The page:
A system that produces timely, high-quality patents is essential for global competitiveness in the 21st century. By improving predictability and clarity in our patent system, we will help foster an environment that encourages innovation.
--Obama-Biden, "Plan for Science and Innovation"
Intellectual property is to the digital age what physical goods were to the industrial age. Barack Obama believes we need to update and reform our copyright and patent systems to promote civic discourse, innovation and investment while ensuring that intellectual property owners are fairly treated.
--Obama, '08, "Connecting and Empowering All Americans" 
President-elect Obama, you are right to recognize that our intellectual property system is absolutely essential to the global competitiveness of America and its leading industries. Our current patent system, though far from perfect, has been the midwife of American innovation, and with its protections, U.S. companies have become leaders in a great many fields, from pharmaceuticals and biotechnology to microchip design and high-performance computing. Whatever its faults, our patent system has done far more to "promote the Progress of Science" than any other government policy or program.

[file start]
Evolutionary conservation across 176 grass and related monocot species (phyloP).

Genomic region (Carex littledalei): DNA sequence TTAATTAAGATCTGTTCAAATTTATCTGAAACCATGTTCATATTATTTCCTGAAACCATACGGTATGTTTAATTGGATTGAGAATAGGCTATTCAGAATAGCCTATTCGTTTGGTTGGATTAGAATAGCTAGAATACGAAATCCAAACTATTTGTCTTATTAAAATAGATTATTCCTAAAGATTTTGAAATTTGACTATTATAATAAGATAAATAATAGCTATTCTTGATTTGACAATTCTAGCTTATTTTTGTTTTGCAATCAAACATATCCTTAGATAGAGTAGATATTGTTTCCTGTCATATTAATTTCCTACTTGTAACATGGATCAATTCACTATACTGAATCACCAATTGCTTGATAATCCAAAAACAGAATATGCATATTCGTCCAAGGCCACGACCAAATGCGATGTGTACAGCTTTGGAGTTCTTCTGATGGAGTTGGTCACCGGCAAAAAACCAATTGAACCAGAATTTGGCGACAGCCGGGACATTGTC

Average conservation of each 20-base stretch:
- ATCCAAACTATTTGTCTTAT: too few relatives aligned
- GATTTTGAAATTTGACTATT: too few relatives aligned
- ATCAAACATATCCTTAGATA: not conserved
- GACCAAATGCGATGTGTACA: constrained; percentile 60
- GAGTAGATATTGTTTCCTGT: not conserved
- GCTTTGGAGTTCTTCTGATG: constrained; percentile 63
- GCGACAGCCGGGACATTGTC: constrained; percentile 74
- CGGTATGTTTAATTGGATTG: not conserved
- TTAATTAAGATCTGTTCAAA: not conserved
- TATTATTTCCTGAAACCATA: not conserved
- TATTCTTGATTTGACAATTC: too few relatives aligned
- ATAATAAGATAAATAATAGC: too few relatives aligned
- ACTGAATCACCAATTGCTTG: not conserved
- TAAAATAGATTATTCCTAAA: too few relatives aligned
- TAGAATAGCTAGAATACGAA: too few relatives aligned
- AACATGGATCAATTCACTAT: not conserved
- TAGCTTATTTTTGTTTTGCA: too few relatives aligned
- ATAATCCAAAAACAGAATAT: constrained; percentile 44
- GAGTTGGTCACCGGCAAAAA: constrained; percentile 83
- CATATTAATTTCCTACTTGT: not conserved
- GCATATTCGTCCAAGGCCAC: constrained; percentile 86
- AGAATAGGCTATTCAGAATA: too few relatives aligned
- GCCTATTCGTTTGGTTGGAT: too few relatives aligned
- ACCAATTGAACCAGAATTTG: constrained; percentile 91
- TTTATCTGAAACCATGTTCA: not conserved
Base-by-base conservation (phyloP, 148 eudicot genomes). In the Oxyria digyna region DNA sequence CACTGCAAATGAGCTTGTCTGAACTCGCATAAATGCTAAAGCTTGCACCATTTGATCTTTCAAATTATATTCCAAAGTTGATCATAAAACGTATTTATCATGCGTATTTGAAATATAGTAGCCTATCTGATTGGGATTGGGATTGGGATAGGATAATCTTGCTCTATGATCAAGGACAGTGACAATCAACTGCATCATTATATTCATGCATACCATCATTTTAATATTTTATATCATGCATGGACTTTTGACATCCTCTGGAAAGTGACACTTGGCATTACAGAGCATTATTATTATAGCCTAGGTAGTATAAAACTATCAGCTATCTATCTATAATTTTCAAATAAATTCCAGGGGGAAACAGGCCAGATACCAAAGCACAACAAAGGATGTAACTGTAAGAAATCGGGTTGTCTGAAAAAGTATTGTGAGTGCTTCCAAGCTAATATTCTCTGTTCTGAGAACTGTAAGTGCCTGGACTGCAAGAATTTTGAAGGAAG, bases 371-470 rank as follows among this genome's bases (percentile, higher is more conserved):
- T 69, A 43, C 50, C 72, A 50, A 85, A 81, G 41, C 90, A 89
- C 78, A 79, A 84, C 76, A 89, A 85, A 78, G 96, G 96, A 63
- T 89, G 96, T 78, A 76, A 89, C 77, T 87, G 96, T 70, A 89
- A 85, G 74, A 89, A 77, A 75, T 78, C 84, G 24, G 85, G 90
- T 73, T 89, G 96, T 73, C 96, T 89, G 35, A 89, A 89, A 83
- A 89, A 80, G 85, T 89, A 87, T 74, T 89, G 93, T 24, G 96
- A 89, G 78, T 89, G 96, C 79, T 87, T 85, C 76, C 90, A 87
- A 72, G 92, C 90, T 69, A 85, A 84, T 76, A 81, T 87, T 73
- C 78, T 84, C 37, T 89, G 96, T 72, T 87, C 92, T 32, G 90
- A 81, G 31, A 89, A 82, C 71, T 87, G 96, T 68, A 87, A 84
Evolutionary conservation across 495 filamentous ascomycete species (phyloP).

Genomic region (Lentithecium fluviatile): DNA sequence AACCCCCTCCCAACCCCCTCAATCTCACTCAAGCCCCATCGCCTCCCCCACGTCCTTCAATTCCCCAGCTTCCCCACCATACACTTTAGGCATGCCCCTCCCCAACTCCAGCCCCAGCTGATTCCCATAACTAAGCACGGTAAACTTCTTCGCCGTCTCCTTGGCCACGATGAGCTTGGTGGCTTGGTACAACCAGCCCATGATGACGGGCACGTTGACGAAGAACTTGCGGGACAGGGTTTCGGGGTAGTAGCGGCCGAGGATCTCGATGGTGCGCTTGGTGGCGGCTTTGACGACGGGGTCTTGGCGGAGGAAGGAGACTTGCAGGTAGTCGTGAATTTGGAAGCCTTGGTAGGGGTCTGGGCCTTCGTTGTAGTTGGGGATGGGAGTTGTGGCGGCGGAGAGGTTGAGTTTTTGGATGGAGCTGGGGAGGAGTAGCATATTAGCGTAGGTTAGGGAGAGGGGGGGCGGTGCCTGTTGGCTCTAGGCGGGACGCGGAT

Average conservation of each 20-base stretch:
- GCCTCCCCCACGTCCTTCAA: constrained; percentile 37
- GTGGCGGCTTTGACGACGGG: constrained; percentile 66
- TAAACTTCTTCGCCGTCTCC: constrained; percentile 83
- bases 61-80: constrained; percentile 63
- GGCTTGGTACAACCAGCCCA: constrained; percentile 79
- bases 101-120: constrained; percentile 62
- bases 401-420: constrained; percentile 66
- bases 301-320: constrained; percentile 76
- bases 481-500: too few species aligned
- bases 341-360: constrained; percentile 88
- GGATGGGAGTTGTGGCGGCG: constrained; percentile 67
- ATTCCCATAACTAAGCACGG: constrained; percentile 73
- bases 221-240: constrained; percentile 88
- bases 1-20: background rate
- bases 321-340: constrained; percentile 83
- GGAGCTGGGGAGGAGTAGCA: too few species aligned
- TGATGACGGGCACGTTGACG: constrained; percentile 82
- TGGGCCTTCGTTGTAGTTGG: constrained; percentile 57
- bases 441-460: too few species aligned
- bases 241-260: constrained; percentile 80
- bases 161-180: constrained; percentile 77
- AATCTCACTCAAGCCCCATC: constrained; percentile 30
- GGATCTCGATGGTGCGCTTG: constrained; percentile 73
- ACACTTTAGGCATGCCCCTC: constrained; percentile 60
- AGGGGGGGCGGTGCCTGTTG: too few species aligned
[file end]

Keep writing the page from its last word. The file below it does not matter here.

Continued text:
For this reason, patent reform presents risks as well as opportunities. Improving patent quality while reducing the amount and expense of litigation is a goal that all stakeholders in the patent system, as well as citizens generally, share, but certain proposals to accomplish that end would actually undermine the certainty of patent rights to the detriment of most innovators and investors. Other proposals intended to reduce abusive litigation would increase the time and expense of prosecuting legitimate claims of infringing use. Bad reforms that do not take into account the interests of all who rely on patent protection could end up harming the climate for innovation in America at a great cost to jobs, the economy, and our standard of living.
To avoid that outcome, it is essential to consider the patent system's flaws in the context of its broad, unparalleled success. In general, this approach counsels rejecting indiscriminate proposals that would undermine the core strengths of the system. Instead, Congress and the Administration should favor narrower reforms that target specific flaws and shortcomings.
Especially to be avoided are proposals that undermine the certainty of intellectual property rights, because these rights are the core of the system's strength. Similarly, proposals that erode the enforceability of those property rights must also be subject to strong scrutiny. In contrast, reforms that improve the efficiency of the current system and deter abuses without undermining fundamental rights will only make the system stronger and foster innovation.